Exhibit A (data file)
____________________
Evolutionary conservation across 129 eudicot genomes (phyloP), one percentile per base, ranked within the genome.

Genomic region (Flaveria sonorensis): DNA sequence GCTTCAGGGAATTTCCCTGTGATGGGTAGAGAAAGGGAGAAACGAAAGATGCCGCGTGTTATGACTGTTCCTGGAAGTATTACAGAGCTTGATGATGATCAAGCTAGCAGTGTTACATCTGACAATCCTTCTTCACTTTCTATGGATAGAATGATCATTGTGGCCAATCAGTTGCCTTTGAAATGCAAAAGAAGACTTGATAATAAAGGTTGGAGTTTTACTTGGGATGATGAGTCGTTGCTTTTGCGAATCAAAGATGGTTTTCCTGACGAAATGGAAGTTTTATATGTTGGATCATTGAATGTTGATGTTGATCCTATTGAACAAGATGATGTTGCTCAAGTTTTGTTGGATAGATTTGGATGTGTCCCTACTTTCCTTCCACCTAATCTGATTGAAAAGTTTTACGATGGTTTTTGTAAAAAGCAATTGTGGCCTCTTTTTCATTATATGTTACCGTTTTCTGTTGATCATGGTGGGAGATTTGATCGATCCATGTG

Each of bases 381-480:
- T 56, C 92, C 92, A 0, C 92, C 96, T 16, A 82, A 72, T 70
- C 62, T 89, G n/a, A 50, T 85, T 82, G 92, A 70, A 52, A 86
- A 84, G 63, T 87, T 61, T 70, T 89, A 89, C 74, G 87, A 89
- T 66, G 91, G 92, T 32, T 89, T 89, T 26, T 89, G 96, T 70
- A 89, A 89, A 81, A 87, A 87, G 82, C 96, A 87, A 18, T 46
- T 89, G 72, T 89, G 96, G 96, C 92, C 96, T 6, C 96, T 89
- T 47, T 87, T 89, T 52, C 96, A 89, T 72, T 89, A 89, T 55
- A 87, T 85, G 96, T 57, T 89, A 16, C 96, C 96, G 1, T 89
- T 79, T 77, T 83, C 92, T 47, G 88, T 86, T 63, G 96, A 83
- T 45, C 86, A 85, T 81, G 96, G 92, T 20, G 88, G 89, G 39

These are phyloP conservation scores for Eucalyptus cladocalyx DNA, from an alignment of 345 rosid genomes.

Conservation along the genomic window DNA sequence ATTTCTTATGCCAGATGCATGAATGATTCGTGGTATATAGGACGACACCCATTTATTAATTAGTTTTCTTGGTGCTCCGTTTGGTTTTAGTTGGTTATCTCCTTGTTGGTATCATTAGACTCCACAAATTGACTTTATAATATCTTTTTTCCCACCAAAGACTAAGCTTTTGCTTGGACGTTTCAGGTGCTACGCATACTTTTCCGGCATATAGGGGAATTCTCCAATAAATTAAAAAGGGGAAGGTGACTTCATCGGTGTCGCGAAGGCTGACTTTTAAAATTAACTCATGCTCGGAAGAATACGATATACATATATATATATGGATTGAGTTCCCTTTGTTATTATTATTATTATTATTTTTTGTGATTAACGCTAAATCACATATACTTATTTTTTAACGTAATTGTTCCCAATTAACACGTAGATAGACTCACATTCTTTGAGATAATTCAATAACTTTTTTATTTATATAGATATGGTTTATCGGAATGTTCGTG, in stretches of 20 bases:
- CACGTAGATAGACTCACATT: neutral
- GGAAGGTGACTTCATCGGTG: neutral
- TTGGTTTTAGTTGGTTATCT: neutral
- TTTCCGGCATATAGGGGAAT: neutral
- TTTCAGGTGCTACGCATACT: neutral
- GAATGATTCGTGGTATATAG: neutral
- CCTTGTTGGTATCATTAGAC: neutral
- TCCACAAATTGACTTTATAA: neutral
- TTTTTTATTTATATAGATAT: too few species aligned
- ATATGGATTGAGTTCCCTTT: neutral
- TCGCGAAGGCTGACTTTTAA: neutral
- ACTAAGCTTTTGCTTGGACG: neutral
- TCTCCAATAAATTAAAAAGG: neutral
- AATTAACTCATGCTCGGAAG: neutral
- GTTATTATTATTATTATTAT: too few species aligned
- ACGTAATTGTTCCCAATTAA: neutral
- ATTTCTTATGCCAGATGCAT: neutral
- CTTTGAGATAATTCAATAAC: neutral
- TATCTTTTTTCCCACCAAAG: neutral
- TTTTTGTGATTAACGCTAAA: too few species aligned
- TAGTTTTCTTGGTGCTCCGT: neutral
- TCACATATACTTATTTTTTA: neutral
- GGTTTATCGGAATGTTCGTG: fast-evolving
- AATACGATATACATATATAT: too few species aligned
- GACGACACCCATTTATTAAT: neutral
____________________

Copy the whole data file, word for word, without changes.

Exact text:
Evolutionary conservation across 129 eudicot genomes (phyloP), one percentile per base, ranked within the genome.

Genomic region (Flaveria sonorensis): DNA sequence GCTTCAGGGAATTTCCCTGTGATGGGTAGAGAAAGGGAGAAACGAAAGATGCCGCGTGTTATGACTGTTCCTGGAAGTATTACAGAGCTTGATGATGATCAAGCTAGCAGTGTTACATCTGACAATCCTTCTTCACTTTCTATGGATAGAATGATCATTGTGGCCAATCAGTTGCCTTTGAAATGCAAAAGAAGACTTGATAATAAAGGTTGGAGTTTTACTTGGGATGATGAGTCGTTGCTTTTGCGAATCAAAGATGGTTTTCCTGACGAAATGGAAGTTTTATATGTTGGATCATTGAATGTTGATGTTGATCCTATTGAACAAGATGATGTTGCTCAAGTTTTGTTGGATAGATTTGGATGTGTCCCTACTTTCCTTCCACCTAATCTGATTGAAAAGTTTTACGATGGTTTTTGTAAAAAGCAATTGTGGCCTCTTTTTCATTATATGTTACCGTTTTCTGTTGATCATGGTGGGAGATTTGATCGATCCATGTG

Each of bases 381-480:
- T 56, C 92, C 92, A 0, C 92, C 96, T 16, A 82, A 72, T 70
- C 62, T 89, G n/a, A 50, T 85, T 82, G 92, A 70, A 52, A 86
- A 84, G 63, T 87, T 61, T 70, T 89, A 89, C 74, G 87, A 89
- T 66, G 91, G 92, T 32, T 89, T 89, T 26, T 89, G 96, T 70
- A 89, A 89, A 81, A 87, A 87, G 82, C 96, A 87, A 18, T 46
- T 89, G 72, T 89, G 96, G 96, C 92, C 96, T 6, C 96, T 89
- T 47, T 87, T 89, T 52, C 96, A 89, T 72, T 89, A 89, T 55
- A 87, T 85, G 96, T 57, T 89, A 16, C 96, C 96, G 1, T 89
- T 79, T 77, T 83, C 92, T 47, G 88, T 86, T 63, G 96, A 83
- T 45, C 86, A 85, T 81, G 96, G 92, T 20, G 88, G 89, G 39

These are phyloP conservation scores for Eucalyptus cladocalyx DNA, from an alignment of 345 rosid genomes.

Conservation along the genomic window DNA sequence ATTTCTTATGCCAGATGCATGAATGATTCGTGGTATATAGGACGACACCCATTTATTAATTAGTTTTCTTGGTGCTCCGTTTGGTTTTAGTTGGTTATCTCCTTGTTGGTATCATTAGACTCCACAAATTGACTTTATAATATCTTTTTTCCCACCAAAGACTAAGCTTTTGCTTGGACGTTTCAGGTGCTACGCATACTTTTCCGGCATATAGGGGAATTCTCCAATAAATTAAAAAGGGGAAGGTGACTTCATCGGTGTCGCGAAGGCTGACTTTTAAAATTAACTCATGCTCGGAAGAATACGATATACATATATATATATGGATTGAGTTCCCTTTGTTATTATTATTATTATTATTTTTTGTGATTAACGCTAAATCACATATACTTATTTTTTAACGTAATTGTTCCCAATTAACACGTAGATAGACTCACATTCTTTGAGATAATTCAATAACTTTTTTATTTATATAGATATGGTTTATCGGAATGTTCGTG, in stretches of 20 bases:
- CACGTAGATAGACTCACATT: neutral
- GGAAGGTGACTTCATCGGTG: neutral
- TTGGTTTTAGTTGGTTATCT: neutral
- TTTCCGGCATATAGGGGAAT: neutral
- TTTCAGGTGCTACGCATACT: neutral
- GAATGATTCGTGGTATATAG: neutral
- CCTTGTTGGTATCATTAGAC: neutral
- TCCACAAATTGACTTTATAA: neutral
- TTTTTTATTTATATAGATAT: too few species aligned
- ATATGGATTGAGTTCCCTTT: neutral
- TCGCGAAGGCTGACTTTTAA: neutral
- ACTAAGCTTTTGCTTGGACG: neutral
- TCTCCAATAAATTAAAAAGG: neutral
- AATTAACTCATGCTCGGAAG: neutral
- GTTATTATTATTATTATTAT: too few species aligned
- ACGTAATTGTTCCCAATTAA: neutral
- ATTTCTTATGCCAGATGCAT: neutral
- CTTTGAGATAATTCAATAAC: neutral
- TATCTTTTTTCCCACCAAAG: neutral
- TTTTTGTGATTAACGCTAAA: too few species aligned
- TAGTTTTCTTGGTGCTCCGT: neutral
- TCACATATACTTATTTTTTA: neutral
- GGTTTATCGGAATGTTCGTG: fast-evolving
- AATACGATATACATATATAT: too few species aligned
- GACGACACCCATTTATTAAT: neutral